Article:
He stood in the dark room, the only real light coming from the streetlamp outside. The longer he stayed still, the darker everything became, until just the green blazing letters remained. Guilty Rapist She said no. Karl sat in the editing room the next day. There was plenty of footage to get through, but he ignored the new clips and opened up the file he’d shot a week before Nathan’s interview. Sarah Mitchum filled the frame. No make-up, her hair pulled back and wearing a baggy university hoodie. She’d had her sister there with her, fussing and telling Karl what he should and shouldn’t ask, but Sarah had wanted to do the interview alone. Really alone, just her in front of the camera. He hadn’t been sure what to make of that. It had seemed like an act to him. Knowing it was better to have something than nothing, he’d set up things up in her room and gave 19
her the list of questions, then he’d closed the door behind him. Even after the first viewing of the full two-hour footage she’d given him, he still hadn’t known who to believe. That was before. Since interviewing Nathan there was no longer any doubt in his mind, but he wanted to hear it again. He pressed play in the middle section: ‘…pulled back my hair while I was sick. I remember feeling embarrassed, and that he was so nice.’ It wasn’t the bit he was looking for. He skipped ahead. ‘…go out every night. Who cares if you’re hungover at your 9am lecture the next day? Then lunch at the pub, and out again in the evening. It’s a bubble. When he stopped me from leaving the room, I laughed. Of course he didn’t mean it. He was just being funny. Then he pushed me on the bed and I still didn’t believe what was happening. I’d never been stopped from doing anything. I remember 20
thinking that this wasn’t cool, that when he got off me, I would call him out for being a dick, but I didn’t really believe anything bad was going to happen. We were both drunk, he couldn’t know that I wasn’t playing along or how much he was hurting me. If he knew, he would stop. That’s what I thought, in my little bubble. It’s a head game when you realise you really can’t stop what’s happening. Something breaks inside. Maybe it was just shock but it was like there was this explosion in my head and I wasn’t me. When I accepted what was happening, and that it was going to last a long time, I remember staring down at the carpet. My chin was pressed hard on the mattress and I could see this stain, this greenish smudge that looked like it had been cleaned before - you could see this whole area, no bigger than a fist, was so much paler than the rest of the floor. Like it had been washed out from all the chemicals but the stain stuck in the fabric. Looking at it, I could hear that carpet sound of a brush being scrubbed over and over it. His place was so clean, 21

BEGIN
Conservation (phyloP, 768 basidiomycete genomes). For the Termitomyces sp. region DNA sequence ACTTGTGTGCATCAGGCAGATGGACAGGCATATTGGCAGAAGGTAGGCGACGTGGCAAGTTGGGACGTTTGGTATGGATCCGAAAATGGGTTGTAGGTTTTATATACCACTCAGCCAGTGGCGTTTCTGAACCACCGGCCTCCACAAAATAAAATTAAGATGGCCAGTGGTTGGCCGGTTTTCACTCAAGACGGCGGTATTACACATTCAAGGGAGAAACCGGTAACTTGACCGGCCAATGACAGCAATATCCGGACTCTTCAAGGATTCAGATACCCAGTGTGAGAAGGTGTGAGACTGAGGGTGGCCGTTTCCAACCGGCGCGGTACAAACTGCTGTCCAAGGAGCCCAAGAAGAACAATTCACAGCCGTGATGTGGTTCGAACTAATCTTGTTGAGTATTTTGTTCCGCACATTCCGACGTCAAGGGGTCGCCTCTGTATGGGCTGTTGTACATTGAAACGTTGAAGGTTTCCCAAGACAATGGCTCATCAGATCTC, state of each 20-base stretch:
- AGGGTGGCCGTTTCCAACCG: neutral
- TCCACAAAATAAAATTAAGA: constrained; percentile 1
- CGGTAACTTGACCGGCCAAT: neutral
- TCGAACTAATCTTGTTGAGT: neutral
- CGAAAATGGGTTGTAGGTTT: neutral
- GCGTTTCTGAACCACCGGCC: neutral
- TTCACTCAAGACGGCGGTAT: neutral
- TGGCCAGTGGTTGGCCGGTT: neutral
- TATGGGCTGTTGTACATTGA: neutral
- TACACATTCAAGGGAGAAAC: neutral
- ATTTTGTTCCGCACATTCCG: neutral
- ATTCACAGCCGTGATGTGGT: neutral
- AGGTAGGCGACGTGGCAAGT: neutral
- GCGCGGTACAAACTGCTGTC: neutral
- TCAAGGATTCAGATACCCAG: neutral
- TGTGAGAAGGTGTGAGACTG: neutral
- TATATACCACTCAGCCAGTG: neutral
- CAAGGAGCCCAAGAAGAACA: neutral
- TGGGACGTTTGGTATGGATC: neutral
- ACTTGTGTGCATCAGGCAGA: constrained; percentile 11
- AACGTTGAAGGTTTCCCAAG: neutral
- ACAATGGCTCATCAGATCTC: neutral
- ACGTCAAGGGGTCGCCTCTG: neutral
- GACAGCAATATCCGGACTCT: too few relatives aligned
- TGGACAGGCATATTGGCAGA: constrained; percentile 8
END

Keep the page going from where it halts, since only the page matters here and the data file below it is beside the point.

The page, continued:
you know? But there was this spot that wouldn’t go away. I stared at it for I don’t know how long. Each time he moved me, I closed my eyes and I could still see it. It was so ugly.’ Karl paused the video. He hadn’t wanted to interview Nathan because he hadn’t been sure. Noone could be sure. She was drunk, by all accounts, and dressed up for attention that night. Who goes to some guy’s place if they don’t want it? He’d had to see for himself. Getting the fresher to interview him had been a good idea, it had put Nathan instantly at ease. They were welcomed and Karl had been able to look in the bedroom where he’d found the stain, exactly as she’d described, at the edge of the bed. Like dried vomit. He’d imagined staring down at it as she had done. For hours. He hadn’t planned on really using the marker, a part of him had still held judgement – a court had found him not guilty, after all… but being in that room, he knew.
About the author Helen lives in Lincoln and is studying for a Masters in Creative Writing. She has a previous degree in Film with a background in script-writing. One of her shorts is available for hire from the Playmakers Script Company, and she is currently working on a YA fantasy novel. Previous shorts that have made it to publication, include a supernatural taking a satirical look at life after death, as well as a tale of regret with horror and surrealist tones. For these, and more of her stories, see her website: hjreynolds3.wixsite.com/freshpage